Darcy was glad of another opportunity to spend the afternoon with Mrs. Raynor. He recognized now that he had spent enough time to know he wanted to court her in spite of these newly recognized connections to trade. Obviously Allen Raynor had not minded those connections. Had he known about them before actually meeting the Gardiners, he might have thought differently. He would need to examine his own prejudices since this could have easily caused a rift with Mrs. Raynor.

Since she had made it clear she was not ready for the social whirl, he would have to bide his time before beginning to court her. For now, he would settle for friendship. At least her friendship with his sister ensured that he would not lose touch with her in the future. He could be grateful for small favors such as that.

Bingley found he enjoyed most of Lady Stanford’s friends. He was grateful to be accepted and embraced by people with whom he had previously had little interaction. He realized that, between Lady Stanford and the Nelsons, he would now be on intimate terms with a much higher rank on a more regular basis. Where he had been more on the fringes of the first ranks of society, with some acceptance from Darcy’s friends, this would significantly enhance his standing. He once again lamented the vitriol of Caroline and her obsession to increase their rank. He had managed exactly what she wanted but it had cost her dearly.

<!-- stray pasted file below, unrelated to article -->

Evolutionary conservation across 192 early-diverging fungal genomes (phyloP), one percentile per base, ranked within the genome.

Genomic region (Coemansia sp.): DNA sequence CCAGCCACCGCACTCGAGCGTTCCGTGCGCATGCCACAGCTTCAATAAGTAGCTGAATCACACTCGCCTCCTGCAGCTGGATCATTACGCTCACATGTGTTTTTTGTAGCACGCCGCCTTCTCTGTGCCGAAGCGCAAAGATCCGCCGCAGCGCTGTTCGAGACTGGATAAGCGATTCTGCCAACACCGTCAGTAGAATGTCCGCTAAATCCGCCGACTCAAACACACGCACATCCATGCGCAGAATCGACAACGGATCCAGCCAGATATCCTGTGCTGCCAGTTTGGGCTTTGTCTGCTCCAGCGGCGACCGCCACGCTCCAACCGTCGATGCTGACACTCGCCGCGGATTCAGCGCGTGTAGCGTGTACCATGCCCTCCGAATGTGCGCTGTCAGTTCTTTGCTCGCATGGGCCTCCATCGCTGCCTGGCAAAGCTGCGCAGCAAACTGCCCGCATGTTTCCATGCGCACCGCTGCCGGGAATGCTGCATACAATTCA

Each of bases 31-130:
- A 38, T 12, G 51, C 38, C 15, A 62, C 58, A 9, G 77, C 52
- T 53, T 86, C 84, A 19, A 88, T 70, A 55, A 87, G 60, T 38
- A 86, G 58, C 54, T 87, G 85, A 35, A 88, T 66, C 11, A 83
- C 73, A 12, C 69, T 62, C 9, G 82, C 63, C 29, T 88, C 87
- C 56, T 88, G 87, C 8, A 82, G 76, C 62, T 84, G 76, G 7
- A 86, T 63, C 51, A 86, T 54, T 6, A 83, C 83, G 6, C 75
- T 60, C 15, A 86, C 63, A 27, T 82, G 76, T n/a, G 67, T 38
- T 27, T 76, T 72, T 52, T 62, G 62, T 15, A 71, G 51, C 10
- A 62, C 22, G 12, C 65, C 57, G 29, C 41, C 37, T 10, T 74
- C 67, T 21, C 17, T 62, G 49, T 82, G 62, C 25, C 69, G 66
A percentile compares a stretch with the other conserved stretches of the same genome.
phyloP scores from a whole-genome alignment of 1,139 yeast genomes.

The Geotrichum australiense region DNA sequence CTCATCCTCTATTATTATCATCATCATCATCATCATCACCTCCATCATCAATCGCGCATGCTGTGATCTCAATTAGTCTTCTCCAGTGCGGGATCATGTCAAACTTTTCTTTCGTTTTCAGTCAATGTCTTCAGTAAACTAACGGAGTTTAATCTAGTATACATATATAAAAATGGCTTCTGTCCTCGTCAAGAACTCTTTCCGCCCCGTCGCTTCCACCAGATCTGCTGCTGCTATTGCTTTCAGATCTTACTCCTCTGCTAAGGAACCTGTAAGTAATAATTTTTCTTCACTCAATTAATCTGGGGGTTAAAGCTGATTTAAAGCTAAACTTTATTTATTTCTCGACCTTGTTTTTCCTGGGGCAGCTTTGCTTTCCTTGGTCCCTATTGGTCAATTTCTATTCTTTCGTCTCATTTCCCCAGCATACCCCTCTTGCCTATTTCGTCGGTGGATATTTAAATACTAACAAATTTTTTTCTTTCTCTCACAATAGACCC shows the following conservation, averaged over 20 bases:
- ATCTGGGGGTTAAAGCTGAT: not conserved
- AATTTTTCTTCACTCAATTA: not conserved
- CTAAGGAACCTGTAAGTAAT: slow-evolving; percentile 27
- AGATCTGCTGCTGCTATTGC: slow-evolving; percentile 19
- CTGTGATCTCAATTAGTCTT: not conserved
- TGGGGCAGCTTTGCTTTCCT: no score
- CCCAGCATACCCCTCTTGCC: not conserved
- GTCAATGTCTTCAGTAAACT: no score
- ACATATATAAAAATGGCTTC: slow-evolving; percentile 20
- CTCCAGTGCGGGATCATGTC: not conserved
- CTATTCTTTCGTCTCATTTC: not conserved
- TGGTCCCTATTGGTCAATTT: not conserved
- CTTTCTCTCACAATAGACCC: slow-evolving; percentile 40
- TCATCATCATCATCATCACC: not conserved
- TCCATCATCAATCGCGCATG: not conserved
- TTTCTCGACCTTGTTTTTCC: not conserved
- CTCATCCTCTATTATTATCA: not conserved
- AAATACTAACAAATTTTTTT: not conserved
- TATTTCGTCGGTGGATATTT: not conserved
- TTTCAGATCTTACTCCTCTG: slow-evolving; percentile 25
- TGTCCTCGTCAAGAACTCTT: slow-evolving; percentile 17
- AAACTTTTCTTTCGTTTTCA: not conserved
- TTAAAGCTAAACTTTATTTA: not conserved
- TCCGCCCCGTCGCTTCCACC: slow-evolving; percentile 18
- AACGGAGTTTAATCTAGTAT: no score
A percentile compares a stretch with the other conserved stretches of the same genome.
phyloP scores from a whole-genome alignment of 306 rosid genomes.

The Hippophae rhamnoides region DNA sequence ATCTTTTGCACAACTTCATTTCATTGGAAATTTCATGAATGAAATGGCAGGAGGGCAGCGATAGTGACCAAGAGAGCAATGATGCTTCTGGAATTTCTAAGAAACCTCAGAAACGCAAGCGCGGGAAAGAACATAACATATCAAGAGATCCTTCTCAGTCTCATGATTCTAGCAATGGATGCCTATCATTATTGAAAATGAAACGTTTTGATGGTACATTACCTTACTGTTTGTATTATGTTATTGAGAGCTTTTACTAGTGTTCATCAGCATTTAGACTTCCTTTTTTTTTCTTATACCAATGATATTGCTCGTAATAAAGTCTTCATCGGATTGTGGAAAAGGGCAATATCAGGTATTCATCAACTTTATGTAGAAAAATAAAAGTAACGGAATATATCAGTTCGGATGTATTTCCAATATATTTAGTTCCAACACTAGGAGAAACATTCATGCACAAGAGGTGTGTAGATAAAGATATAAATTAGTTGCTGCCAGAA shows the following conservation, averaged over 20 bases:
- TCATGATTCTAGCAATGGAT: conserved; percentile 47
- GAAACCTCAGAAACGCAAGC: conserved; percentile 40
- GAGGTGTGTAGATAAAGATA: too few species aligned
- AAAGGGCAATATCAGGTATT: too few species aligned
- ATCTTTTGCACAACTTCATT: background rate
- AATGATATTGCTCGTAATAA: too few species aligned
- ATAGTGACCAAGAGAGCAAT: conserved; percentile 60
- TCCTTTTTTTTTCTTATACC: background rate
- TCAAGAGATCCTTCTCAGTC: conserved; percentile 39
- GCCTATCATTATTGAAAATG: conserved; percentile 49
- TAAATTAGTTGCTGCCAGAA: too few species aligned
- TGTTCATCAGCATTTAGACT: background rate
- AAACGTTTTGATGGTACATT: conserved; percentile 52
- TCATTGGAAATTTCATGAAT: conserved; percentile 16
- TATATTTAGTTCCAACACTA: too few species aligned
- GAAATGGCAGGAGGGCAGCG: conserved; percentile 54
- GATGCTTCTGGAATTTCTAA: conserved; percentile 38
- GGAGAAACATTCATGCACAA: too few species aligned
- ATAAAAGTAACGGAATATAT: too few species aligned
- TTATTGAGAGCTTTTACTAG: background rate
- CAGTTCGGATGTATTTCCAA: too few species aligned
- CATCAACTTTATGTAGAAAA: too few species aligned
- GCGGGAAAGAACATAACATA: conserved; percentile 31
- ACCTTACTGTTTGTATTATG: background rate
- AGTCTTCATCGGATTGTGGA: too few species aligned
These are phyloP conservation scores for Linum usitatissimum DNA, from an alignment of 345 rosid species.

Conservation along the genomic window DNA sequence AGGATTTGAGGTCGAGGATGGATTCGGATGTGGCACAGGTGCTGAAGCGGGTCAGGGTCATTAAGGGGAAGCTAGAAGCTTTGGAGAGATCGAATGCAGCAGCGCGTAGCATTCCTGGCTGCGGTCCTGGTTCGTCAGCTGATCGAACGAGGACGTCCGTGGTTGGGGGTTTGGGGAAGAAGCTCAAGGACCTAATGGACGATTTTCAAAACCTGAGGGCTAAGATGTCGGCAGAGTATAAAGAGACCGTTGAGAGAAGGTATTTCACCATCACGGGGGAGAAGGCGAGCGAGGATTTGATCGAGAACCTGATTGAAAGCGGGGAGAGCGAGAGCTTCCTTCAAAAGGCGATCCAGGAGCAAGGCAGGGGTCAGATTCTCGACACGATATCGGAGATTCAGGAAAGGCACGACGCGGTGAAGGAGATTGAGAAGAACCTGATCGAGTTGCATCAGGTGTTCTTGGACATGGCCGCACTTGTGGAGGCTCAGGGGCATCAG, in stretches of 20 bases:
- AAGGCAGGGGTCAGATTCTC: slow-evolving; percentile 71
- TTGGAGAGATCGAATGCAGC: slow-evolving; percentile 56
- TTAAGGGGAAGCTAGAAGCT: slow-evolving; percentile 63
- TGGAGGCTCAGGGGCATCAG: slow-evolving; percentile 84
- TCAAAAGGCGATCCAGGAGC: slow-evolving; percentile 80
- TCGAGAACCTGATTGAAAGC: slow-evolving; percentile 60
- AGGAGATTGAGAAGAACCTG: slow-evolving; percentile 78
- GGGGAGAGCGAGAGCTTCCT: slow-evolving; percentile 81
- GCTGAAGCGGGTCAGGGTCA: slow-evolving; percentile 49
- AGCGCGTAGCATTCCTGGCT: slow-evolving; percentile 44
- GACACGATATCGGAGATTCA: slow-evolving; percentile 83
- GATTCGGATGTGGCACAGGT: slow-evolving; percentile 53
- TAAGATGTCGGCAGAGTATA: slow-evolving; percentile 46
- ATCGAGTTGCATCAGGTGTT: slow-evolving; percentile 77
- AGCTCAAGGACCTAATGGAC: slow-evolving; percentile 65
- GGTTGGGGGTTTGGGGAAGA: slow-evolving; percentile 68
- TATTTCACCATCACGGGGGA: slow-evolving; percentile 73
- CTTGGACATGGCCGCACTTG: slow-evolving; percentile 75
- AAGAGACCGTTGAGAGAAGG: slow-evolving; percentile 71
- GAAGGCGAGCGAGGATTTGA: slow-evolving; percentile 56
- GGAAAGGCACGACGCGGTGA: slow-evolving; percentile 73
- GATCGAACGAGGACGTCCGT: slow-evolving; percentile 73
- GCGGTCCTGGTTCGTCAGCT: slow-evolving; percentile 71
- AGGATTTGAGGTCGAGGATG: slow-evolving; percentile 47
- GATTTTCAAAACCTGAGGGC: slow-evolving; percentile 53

Over refreshments, Bingley said to Lady Staford, “I wanted to thank you for this entertainment today. This is a good way to become acquainted with many people in a less formal setting. You have some wonderful friends and family.”

“I am glad you think so, particularly as the family will soon be yours. I did not invite any of the stuffier among my friends. I am sure you will meet them soon enough. Most of these will be at the Nelson ball, so you will already have a large acquaintance there before it starts.”